Colombia’s Santos Sets Conditions for Talks with Maduro on Border Dispute

Colombian President Juan Manuel Santos said on Thursday he was open to talks with Venezuelan counterpart Nicolas Maduro aimed at resolving an ongoing border spat, but he set three conditions pertaining to respect for his countrymen’s “basic rights.”

Colombian President Juan Manuel Santos said on Thursday he was open to talks with Venezuelan counterpart Nicolas Maduro aimed at resolving an ongoing border spat, but he set three conditions pertaining to respect for his countrymen’s “basic rights.”

“I want President Maduro to know I’m willing to meet, but Colombians must have their basic rights respected and we need him to take steps in that direction,” Santos said at an official event in the northwestern province of Antioquia.

Those steps include opening a humanitarian corridor to allow “more than 2,000 children who are on the other side of the border to attend school here in Colombia,” Santos said, adding that his government made that request “many days ago.”

Santos also said Caracas must allow the more than 11,000 Colombians who have exited Venezuela since Maduro ordered the partial closing of the border – including deportees and those who abandoned their homes voluntarily – to go back and recover their possessions.

Maduro ordered a major border crossing closed last month, citing the need to step up the battle against smugglers and alleged paramilitary gangs.

“For 11 days now, we’ve had 15 trucks ready on the border to head to the sites where those deportees lived and recover what few belongings they have. We need the Venezuelan authorities, who have promised us they would give their authorization, to let these trucks through so they can (gather) their possessions,” Santos said.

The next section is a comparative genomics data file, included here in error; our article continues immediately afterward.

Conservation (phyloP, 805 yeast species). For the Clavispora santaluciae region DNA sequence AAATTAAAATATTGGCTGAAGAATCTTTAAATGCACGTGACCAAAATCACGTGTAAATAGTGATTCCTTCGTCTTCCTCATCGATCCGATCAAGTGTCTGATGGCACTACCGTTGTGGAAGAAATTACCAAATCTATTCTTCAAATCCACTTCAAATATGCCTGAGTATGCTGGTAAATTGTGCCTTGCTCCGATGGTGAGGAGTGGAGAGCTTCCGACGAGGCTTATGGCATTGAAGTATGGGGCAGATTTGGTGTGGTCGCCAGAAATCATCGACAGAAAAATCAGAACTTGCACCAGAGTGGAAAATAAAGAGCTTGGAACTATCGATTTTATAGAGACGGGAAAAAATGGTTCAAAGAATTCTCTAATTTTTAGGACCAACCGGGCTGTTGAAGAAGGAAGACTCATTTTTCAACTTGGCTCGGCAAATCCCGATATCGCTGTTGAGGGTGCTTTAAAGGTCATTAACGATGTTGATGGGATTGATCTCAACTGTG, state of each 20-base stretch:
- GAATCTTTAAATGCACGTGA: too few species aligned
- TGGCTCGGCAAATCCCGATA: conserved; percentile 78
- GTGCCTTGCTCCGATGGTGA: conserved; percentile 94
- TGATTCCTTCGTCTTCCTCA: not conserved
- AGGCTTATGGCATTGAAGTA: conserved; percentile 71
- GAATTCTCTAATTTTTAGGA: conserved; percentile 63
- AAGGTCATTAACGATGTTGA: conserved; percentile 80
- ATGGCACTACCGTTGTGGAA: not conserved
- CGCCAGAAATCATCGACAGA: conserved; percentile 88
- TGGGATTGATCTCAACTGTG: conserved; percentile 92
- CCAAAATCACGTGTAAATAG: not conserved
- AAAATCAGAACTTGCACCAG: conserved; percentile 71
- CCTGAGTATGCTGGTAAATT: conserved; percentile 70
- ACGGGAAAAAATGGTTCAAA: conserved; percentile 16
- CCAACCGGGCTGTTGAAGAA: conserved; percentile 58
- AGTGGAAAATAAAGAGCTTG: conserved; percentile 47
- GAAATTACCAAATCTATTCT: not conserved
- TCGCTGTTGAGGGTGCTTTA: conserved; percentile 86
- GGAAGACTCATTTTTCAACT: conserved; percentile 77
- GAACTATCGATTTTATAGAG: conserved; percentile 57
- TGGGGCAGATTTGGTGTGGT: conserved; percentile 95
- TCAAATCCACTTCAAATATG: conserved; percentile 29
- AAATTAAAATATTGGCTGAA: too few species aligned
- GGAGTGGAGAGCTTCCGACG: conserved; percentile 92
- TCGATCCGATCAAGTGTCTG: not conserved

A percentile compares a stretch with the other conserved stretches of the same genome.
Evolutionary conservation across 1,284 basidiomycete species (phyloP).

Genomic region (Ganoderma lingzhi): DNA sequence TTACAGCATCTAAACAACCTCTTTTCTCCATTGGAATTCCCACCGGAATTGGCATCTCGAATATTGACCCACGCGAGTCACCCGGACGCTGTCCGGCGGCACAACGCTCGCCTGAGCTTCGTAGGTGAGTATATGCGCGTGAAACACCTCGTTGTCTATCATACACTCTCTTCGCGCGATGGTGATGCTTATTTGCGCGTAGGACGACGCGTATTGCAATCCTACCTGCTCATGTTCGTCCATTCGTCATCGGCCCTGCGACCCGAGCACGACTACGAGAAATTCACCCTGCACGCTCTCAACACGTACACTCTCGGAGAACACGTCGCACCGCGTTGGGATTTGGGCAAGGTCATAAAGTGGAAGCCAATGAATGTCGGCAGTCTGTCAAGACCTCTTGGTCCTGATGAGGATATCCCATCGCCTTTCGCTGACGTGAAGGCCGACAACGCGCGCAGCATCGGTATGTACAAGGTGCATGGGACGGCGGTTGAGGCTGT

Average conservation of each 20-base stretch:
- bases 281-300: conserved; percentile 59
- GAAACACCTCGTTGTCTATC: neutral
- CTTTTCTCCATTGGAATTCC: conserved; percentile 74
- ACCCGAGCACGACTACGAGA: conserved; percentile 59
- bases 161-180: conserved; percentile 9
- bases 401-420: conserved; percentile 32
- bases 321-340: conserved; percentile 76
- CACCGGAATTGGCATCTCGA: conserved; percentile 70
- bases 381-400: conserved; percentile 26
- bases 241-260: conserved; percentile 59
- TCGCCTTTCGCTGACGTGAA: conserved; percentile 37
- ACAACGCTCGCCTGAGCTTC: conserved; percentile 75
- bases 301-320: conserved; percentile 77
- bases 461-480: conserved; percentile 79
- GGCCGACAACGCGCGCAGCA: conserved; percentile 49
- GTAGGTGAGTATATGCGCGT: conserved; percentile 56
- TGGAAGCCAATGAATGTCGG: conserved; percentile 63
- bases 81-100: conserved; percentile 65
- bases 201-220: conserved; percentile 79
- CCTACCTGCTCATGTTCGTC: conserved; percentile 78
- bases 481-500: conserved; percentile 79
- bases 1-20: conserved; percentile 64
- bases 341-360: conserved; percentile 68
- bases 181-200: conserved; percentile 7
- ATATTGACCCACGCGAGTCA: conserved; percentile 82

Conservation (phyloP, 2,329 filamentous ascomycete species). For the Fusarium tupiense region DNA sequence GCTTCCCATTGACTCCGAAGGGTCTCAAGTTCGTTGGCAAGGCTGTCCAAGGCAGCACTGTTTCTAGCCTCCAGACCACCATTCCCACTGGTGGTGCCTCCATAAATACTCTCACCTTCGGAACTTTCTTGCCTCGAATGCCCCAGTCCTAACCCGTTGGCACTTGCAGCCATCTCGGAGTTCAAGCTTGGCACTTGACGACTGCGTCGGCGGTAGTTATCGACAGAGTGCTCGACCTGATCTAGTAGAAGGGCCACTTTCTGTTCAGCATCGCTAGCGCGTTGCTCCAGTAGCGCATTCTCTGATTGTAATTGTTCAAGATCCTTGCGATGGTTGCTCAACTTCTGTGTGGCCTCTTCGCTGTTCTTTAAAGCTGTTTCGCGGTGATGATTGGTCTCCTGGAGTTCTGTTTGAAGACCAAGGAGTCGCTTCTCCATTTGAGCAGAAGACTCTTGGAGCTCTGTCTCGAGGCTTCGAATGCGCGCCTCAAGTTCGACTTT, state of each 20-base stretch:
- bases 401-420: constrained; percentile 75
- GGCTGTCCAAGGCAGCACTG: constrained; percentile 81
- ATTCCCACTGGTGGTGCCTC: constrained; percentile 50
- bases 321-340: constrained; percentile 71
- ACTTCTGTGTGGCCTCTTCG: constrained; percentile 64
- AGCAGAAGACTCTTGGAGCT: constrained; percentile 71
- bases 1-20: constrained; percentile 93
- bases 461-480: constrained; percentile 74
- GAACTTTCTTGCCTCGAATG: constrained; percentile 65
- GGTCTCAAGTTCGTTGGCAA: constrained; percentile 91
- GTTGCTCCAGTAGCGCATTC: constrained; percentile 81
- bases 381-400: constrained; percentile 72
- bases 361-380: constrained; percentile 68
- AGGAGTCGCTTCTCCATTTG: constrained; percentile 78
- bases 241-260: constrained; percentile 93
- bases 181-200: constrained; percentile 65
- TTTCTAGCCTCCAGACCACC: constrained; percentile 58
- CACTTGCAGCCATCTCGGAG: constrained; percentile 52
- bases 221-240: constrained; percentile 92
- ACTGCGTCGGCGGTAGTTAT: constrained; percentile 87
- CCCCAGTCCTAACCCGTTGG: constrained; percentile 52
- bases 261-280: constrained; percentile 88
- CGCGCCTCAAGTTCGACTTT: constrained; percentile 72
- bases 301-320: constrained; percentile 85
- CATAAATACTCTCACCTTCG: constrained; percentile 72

Lastly, Santos demanded that the Venezuelan government “comply with minimum protocols and not mistreat those Colombians” targeted for deportation.

“If those conditions, which are minimum humanitarian conditions, are met, I’ll sit down to fix this problem,” he added.

“Venezuela’s troubles are not made in Colombia,” Santos said in the speech, adding that his government bears no responsibility for the scarcity of goods in the neighboring country nor its currency woes or high inflation.

“On the contrary, we Colombians want the tensions in Venezuela to subside. We want that more than anyone because we’re neighbors, because what happens in Venezuela affects us for better or worse, and Venezuela’s wellbeing and prosperity are in our best interest.”

Santos said he was confident that the border crisis that erupted on Aug. 19 would be resolved via diplomatic channels but he also demanded respect for his countrymen’s “dignity.”

The Venezuelan government has deported 1,381 Colombians over the past two weeks, Colombian immigration officials said Thursday.

UN agencies, meanwhile, say an additional 10,000 Colombians have chosen to abandon Venezuela voluntarily for fear that otherwise they would be forcibly removed.

Latin American Herald Tribune |

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